When a marriage dissolves, one of the first steps in the divorce process is to divide the marital assets and debts. The process for dividing this property in Michigan is called “equitable distribution,” and it can often be a thorny, complicated process.
In some cases, the couples can reach a property settlement agreement through mediation. Prenuptial agreements or postnuptial agreements also have an effect of simplifying property division issues resulting in resolution of the case.
However, in other cases — especially divorces that involve complex asset division — a court will need to conduct a hearing before it distributes the property.
Our family lawyers have the knowledge and experience to handle cases that involve simple marital estates and the most complex estates. Our goal is to arrive at an outcome that meets our clients’ present and future needs.
Michigan Asset Division Law
A court is not required to equally distribute the marital property. Instead, it must distribute it in a “fair and just” manner.
To arrive at this division, the court will go through three steps:
- Identify the marital property: This consists of the assets and debts that were acquired during the course of the marriage and can include everything from cars and homes to stocks and professional licenses that the one spouse helped the other spouse attain.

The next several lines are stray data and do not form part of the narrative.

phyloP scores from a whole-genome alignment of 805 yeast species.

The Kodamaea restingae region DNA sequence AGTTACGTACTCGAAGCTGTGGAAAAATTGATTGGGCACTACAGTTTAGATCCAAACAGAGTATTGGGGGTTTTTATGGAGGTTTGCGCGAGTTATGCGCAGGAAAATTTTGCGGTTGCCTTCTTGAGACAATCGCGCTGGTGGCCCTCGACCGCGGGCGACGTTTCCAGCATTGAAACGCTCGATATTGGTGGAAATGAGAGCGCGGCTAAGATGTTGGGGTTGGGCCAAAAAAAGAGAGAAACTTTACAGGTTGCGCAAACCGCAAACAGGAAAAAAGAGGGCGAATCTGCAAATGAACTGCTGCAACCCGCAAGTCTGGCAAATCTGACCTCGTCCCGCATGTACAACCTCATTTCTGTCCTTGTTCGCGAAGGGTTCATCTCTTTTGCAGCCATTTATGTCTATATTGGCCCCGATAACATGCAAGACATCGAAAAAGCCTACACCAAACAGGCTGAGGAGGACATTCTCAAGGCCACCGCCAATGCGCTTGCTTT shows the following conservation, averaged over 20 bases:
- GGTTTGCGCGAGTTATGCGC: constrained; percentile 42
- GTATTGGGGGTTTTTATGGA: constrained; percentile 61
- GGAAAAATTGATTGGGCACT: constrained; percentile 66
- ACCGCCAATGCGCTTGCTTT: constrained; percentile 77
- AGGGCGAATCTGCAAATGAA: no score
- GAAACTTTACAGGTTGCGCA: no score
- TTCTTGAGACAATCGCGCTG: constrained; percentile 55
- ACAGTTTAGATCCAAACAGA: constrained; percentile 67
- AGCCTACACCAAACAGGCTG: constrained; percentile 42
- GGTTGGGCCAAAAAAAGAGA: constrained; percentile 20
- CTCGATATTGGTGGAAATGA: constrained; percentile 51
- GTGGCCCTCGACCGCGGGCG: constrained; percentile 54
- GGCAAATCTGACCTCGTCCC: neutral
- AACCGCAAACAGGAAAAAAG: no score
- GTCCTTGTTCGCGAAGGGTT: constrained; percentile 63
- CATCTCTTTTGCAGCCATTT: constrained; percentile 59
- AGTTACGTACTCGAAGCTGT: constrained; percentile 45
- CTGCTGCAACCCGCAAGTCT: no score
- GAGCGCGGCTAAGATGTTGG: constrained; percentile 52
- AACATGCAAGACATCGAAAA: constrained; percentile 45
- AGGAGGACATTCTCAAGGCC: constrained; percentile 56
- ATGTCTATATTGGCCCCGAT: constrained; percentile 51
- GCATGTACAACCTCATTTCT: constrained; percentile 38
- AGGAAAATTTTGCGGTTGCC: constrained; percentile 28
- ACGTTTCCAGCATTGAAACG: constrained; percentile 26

- Valuate the marital property: This can be a complex step, especially when it comes to determining the value of a business, professional license or retirement benefits.
- Distribute the property: A court will consider several different factors in making this determination, including the duration of the marriage, contributions of each party, age and health of the parties, life status of the parties, necessities and circumstances of the parties, earning abilities of the parties, past relations and conduct of the parties and general principles of equity.
Only marital property is distributed. If a spouse brought property into the marriage and kept it isolated from the marital estate, then it is deemed to be separate property and cannot be distributed by the court.
Separate property can also include certain stock plans and stock options, retirement assets and pensions and Social Security benefits.
Contact Us Today
If you are interested in learning more about asset division in a divorce or separation, contact our asset division attorneys online today for an initial consultation about your case. We have assisted clients from throughout the state of Michigan in asset division cases, including clients from Oakland County, Troy, Novi, Royal Oak, Bloomfield Hills, Rochester Hills, Farmington Hills, West Bloomfield and Birmingham.